making money off your GPL-ed code

Clark Evans clark.evans at
Wed May 19 16:11:24 UTC 1999

Bruce Perens wrote:
> You can apply a proprietary license and the GPL to the work at the
> same time, and distribute them to different customers. If you create 
> a new version under a proprietary license only, the GPL recepients 
> have no right to that version.

Yikes!  Discriminatory pricing followed by a bait-and-switch.

> It is _only_ in the case where you are distributing the work of _other_people_
> that you must heed the GPL on the code. You can do anything you want with
> software for which you own the copyright, except for one thing: if a GPL
> recepient aswks for source, you must give them source for the _version_they_
> _have_.

I feel that if anyone is trying to make money from
software that is GPL'd, then they obviously do not
believe in the GPL, thus they really should not be 
using the GPL.  Personally, I think that practices
that have a "basic" version GPL'd, but the "advanced"
version proprietary are worse for open source than
if you just stayed 100% proprietary.  

Anyway, I've struggled to come up with a balanced
software ownership model betwen proprietary and
GPL.  I strongly admire Richard Stallman and the GPL, 
I just don't believe in the "gratis" requirement.

GPL confuses "free beer" with "free speech" beacuse
it professes "free speech" but delivers "free beer"
as well.  I think you can have "free speech" without
requring "free beer".

Here are Stallman's freedoms:

> The freedom to run the program, for any purpose (freedom 0). 

Yes, as long as you help cover the costs to develop
the program.  You can do this for much of the internet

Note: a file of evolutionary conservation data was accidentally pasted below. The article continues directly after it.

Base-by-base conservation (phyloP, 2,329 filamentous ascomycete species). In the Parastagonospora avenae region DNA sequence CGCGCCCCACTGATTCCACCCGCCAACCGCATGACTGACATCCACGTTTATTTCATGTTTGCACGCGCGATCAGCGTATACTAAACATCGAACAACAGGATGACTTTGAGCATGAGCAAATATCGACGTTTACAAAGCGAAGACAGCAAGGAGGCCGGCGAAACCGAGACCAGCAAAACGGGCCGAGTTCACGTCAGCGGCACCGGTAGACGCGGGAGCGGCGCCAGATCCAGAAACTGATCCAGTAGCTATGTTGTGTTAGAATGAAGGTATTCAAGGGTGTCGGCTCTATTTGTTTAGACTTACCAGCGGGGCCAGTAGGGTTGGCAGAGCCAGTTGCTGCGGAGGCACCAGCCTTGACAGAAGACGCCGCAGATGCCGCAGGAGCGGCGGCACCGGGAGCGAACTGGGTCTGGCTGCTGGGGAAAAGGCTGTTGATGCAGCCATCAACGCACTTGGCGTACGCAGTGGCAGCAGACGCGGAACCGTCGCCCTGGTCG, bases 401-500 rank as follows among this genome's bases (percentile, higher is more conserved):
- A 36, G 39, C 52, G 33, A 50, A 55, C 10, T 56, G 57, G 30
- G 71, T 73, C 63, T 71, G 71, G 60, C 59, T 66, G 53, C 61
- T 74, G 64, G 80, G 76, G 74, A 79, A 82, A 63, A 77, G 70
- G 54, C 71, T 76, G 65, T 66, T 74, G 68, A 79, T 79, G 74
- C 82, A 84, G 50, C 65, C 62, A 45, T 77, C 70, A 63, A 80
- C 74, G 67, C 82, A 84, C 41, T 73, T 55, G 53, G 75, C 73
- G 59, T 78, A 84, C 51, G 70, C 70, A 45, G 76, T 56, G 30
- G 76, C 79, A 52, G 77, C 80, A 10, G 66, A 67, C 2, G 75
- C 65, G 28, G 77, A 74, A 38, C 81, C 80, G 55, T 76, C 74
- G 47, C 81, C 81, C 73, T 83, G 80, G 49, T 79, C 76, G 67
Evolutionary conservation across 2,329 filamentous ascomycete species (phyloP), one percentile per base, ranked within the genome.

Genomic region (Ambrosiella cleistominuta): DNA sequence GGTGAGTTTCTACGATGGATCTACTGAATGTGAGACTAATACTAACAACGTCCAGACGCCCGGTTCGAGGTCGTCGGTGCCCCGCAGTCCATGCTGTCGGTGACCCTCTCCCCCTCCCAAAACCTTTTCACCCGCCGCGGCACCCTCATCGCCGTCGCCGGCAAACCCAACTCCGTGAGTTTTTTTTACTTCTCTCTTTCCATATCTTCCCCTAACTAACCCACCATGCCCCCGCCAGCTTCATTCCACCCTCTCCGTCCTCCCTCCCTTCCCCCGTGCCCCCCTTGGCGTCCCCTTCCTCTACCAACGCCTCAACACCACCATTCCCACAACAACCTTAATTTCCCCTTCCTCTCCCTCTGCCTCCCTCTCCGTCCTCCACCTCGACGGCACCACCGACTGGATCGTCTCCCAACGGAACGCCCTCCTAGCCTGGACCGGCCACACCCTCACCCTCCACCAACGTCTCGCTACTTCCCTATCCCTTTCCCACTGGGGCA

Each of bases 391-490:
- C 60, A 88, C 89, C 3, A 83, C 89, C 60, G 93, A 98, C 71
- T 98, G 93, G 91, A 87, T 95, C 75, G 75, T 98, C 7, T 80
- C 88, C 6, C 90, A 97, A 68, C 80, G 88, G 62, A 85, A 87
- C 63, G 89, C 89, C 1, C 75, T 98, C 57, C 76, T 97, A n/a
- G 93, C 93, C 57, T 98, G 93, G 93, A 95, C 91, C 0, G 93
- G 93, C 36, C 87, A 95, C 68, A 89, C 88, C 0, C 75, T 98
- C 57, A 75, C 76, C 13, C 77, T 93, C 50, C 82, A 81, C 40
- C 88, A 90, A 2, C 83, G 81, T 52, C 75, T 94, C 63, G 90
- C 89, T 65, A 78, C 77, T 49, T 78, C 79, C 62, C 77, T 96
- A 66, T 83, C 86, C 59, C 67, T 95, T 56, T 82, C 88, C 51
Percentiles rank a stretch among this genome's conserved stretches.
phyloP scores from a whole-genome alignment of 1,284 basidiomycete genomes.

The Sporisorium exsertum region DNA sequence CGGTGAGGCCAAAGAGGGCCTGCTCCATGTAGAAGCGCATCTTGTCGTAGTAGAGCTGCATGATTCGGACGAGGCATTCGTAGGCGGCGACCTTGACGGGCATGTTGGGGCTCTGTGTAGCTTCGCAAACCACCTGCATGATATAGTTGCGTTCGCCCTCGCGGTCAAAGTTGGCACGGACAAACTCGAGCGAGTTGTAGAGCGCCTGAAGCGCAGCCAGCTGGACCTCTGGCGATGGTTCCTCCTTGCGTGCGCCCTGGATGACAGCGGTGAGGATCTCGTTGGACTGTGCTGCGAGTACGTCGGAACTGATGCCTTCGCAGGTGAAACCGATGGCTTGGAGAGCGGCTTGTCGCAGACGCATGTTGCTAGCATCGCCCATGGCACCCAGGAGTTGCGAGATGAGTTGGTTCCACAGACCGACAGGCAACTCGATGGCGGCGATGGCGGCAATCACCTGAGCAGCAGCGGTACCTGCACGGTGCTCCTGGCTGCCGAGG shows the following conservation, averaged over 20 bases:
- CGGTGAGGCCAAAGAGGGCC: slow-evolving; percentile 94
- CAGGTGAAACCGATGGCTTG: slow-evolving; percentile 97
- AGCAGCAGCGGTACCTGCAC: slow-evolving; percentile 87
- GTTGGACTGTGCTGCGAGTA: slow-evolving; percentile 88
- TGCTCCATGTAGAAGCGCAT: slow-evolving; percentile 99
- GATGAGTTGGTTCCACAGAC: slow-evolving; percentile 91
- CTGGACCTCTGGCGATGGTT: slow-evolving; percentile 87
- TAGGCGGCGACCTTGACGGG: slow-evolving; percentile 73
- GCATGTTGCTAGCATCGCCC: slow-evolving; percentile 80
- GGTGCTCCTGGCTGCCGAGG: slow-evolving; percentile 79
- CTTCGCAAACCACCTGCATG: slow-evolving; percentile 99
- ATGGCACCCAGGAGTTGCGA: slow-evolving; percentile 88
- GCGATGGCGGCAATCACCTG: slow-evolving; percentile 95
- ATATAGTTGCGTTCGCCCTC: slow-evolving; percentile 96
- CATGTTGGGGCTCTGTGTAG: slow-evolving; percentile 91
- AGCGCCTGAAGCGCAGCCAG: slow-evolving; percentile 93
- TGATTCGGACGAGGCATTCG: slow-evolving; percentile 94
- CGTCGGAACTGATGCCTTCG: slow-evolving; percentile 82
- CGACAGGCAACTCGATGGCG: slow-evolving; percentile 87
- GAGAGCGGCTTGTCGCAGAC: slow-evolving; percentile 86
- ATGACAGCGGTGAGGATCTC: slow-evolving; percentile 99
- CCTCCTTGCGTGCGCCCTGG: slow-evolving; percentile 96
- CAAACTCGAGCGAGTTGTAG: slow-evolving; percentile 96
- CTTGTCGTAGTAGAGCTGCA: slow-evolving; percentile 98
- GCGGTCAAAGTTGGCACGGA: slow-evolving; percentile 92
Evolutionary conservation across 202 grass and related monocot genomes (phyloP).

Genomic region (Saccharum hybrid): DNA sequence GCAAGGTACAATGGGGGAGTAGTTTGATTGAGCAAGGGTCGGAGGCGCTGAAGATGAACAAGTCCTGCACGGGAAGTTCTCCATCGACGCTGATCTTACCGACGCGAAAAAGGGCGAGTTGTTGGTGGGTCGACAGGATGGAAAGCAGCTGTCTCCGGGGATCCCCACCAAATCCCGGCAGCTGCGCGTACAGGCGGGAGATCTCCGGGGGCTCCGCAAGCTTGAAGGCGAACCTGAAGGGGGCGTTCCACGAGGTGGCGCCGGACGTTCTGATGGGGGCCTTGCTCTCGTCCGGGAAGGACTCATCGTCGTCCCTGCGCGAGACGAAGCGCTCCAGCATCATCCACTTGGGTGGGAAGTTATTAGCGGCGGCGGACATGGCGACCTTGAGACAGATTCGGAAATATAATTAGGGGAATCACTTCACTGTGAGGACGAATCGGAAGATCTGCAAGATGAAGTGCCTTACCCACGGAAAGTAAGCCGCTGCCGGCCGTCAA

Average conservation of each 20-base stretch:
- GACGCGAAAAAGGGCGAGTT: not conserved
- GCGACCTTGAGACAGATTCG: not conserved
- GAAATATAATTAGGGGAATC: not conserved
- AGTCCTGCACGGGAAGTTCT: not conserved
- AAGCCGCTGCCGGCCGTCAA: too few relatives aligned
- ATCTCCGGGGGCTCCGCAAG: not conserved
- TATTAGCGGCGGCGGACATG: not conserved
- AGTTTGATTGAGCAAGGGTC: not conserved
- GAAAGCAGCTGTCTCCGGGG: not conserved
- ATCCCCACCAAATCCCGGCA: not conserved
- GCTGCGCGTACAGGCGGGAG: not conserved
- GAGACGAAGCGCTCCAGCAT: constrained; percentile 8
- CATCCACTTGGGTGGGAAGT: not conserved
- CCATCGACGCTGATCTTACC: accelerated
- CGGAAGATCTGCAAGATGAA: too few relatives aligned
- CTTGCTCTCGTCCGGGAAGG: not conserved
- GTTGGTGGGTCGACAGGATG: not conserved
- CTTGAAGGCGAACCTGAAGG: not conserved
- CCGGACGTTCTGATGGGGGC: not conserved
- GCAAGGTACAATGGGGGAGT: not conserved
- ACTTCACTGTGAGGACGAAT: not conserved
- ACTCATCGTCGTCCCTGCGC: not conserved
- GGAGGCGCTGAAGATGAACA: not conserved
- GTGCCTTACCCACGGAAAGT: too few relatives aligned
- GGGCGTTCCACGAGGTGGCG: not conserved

software by paying your taxes, since much of it is funded
by grants.  Thus, this freedom should be replaced with
one that is a freedom from price discrimination.

> The freedom to study how the program works, and adapt it to your needs (freedom 1). 


> The freedom to redistribute copies so you can help your neighbor (freedom 2). 

Once again, as long as your neighbor has tipped in to 
help cover the development costs, i.e., free speech, but
not free beer.  You are welcome to the party, but bring
your own beer, or help pay to cover what is on tap.

> The freedom to improve the program, and release your improvements to the
>  public, so that the whole community benefits. (freedom 3). 


Thus "free speech" but not necessarly "free beer".  I see this
as equivalent to a room full of people in a town meeting.
Free speech dosn't mean that you can speak when ever
you want... it means that you have the right to take 
your turn.  The cost here is your time, other people's time,
the building for rent, etc., is having to hear other people's
perspectives as well.  These are real costs and they should
not be covered by stealing from our parents, or our 
girlfriend/wife/children's time.  

I personally don't feel that the service idea is all
that great either.  In this strategy, the developer
uses services to subsidize development, thus, they
use one customer's money to subsizize free software
available to all customers.  But more than that, 
it also creates an environment where the owner of
a trademark/website by which the free software is named
is in competition with the complementary service
market.  This is very similar to what Microsoft does.
For instance, would you go into competition with 
Digital Creations using their product Zope?  
I would think not.  They control what is and what is
not Zope, thus if you did, you would be in competition
with someone you are dependent upon.  Trying to compete
on a big bid using Zope with Digital Creations.  You
won't get the bid, why?  Beacuse they control the future
of Zope, not through the source, but through the
trademark, which defines a standard.  

Open-source completely ignores the issue of trademark,
which is central to naming and controlling the future
of a standard which people become dependent upon.

Having "Free" software, (free as in free speech) requires
effective trademark management as well as clear copyright

Thus, if you want to be strictly percise, the GPL
favors "free beer" _over_ "free speech", since it
has no provisions for trademark management.  

Anyway, if you'd like to read more, It would be great 
to have your comments:


Clark Evans

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